If you have a job interview lined up, then it's a good idea to anticipate any questions that the interviewer may ask you so you can respond prudently. In this article, we look at a common interview question, ‘What does customer service mean to you?' and the best approach to answering it.
What is customer service, and how do you serve customers professionally?
Customer service generally refers to the combined actions you take, or decisions you made, to support a customer. This support could be in the form of redressing their complaints post-sales or providing additional assistance, before or during a transaction, to improve their satisfaction.
The customer service department is a significant part of any successful business. Understanding this, companies hire professional customer relations personnel to handle clients' requests, which often are not too technical and require the judgement and discretion of a human. Consequently, as a customer service representative, you deal with customers with genuine human feelings. To handle both their wants and emotions, you must be:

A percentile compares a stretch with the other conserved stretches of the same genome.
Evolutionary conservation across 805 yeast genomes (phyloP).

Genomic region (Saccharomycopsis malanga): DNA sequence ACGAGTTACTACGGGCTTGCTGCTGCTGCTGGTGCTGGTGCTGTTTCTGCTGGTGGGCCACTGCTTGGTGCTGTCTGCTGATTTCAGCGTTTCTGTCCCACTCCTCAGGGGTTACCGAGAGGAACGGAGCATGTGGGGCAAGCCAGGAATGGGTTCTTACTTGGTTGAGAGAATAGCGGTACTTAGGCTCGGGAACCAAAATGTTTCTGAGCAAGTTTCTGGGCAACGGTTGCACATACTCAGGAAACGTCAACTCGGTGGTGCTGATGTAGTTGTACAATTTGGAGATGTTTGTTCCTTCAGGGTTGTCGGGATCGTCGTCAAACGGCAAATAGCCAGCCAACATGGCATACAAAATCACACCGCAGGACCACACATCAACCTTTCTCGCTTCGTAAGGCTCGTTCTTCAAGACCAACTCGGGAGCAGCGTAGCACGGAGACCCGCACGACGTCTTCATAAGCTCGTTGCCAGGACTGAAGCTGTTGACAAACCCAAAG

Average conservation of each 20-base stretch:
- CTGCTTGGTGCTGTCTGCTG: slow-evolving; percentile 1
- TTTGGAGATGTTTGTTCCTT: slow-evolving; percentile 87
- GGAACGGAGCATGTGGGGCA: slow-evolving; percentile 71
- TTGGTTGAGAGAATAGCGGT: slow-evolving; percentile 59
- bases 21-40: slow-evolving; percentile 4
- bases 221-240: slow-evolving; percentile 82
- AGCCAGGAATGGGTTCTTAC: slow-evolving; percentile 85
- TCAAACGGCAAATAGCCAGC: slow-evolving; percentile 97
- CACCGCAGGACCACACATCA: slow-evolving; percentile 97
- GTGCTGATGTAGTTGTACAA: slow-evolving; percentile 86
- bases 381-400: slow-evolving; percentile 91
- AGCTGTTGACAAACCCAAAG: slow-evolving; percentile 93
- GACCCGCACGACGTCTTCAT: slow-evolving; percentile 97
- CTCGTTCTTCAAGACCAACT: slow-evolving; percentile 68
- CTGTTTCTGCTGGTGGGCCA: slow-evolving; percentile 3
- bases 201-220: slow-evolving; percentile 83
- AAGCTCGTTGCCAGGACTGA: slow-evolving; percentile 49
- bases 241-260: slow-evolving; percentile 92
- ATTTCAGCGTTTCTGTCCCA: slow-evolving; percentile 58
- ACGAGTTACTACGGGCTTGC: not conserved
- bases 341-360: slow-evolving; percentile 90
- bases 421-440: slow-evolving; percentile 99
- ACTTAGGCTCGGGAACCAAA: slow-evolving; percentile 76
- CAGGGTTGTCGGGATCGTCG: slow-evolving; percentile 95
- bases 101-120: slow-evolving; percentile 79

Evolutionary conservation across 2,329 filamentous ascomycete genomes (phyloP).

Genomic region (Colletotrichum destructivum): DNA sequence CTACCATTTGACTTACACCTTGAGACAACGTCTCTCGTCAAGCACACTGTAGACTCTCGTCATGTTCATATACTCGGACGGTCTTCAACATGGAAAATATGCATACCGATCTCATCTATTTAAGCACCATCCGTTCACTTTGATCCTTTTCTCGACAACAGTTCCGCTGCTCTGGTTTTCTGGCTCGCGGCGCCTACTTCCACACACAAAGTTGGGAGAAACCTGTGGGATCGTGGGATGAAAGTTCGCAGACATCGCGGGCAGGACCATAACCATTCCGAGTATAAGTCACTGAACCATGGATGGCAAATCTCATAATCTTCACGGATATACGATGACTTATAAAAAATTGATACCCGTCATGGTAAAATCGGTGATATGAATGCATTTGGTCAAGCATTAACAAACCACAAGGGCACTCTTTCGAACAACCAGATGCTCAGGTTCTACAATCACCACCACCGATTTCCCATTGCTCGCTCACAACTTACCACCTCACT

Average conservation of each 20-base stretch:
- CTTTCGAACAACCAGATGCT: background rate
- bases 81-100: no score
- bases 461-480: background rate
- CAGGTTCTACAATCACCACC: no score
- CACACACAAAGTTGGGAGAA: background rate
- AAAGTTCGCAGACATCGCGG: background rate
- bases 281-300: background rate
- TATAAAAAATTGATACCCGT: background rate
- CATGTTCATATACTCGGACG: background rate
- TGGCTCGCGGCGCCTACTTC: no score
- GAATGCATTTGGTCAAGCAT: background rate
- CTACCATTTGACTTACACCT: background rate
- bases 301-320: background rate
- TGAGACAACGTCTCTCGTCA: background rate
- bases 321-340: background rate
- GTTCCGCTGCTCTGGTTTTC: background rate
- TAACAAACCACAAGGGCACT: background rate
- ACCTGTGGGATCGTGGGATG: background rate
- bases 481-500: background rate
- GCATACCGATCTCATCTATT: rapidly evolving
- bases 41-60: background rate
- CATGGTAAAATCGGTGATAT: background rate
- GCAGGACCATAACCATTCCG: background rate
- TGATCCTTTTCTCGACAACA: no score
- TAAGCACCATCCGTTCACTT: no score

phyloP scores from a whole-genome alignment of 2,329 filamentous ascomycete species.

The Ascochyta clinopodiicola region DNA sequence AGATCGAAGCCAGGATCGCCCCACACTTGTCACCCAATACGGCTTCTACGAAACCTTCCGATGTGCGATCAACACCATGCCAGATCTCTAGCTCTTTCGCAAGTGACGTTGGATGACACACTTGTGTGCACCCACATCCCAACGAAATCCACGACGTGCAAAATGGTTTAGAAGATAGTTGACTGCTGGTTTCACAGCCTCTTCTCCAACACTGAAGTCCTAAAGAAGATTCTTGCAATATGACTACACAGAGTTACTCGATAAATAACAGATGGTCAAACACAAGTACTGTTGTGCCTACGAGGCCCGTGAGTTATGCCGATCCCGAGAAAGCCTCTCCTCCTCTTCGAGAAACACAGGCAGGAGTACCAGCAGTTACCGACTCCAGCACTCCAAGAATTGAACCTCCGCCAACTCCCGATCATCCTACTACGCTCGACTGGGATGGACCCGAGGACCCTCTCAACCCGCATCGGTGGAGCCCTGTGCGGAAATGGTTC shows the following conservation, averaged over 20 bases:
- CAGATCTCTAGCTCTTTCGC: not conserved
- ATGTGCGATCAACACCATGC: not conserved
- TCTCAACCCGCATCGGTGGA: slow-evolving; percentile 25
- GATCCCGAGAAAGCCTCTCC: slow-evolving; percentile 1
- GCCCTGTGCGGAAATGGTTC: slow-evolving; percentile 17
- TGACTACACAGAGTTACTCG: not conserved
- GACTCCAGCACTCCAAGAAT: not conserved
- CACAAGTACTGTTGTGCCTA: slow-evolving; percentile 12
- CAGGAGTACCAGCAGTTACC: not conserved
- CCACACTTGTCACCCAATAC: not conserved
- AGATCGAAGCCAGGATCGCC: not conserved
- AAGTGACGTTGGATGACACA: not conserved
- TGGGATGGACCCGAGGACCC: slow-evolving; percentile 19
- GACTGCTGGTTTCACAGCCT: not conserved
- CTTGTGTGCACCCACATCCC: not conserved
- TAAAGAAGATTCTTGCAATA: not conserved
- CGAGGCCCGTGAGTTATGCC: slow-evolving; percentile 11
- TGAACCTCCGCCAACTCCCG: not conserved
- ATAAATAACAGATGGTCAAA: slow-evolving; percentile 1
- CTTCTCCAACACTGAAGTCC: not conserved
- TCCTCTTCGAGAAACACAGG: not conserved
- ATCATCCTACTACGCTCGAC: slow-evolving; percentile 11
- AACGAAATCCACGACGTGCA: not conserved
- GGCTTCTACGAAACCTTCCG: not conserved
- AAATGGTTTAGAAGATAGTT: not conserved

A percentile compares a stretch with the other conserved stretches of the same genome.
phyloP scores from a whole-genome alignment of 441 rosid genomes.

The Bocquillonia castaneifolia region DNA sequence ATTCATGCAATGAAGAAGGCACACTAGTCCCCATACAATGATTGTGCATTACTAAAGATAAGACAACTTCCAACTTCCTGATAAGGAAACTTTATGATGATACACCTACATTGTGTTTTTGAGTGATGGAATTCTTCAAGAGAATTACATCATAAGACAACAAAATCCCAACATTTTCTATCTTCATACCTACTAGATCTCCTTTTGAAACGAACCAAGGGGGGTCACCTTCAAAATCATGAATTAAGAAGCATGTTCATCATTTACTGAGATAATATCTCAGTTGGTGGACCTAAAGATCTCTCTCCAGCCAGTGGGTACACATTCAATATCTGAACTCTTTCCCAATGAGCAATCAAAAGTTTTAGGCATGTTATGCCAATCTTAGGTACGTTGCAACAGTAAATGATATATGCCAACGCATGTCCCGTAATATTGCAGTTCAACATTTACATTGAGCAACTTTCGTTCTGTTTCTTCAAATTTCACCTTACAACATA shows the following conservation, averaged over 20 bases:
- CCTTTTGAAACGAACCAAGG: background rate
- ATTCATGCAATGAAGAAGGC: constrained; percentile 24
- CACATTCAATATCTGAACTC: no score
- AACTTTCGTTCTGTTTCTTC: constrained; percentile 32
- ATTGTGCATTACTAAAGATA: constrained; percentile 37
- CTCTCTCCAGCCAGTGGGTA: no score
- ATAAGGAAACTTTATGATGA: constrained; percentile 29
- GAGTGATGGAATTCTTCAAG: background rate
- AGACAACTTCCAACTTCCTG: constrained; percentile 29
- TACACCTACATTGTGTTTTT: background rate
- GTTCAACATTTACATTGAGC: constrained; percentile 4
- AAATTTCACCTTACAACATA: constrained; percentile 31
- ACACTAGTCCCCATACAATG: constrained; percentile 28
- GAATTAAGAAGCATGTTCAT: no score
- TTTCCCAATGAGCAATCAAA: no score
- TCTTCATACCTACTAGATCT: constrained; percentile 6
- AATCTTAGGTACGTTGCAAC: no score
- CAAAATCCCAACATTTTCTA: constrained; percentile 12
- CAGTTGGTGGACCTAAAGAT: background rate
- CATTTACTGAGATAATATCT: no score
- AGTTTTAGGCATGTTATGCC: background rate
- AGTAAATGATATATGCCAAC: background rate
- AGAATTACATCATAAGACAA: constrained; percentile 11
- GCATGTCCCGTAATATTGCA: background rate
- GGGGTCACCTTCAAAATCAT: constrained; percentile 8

- Friendly: You greet your customers with a smile.
- Polite: You say ‘please' and ‘thank you' and use formal language if required.
- Helpful: You answer their query as thoroughly as you can. If you cannot, politely direct them to who can.
- Positive: You should always try to have positive interactions with customers. If they approach you with a problem and seem negative, try to turn it around.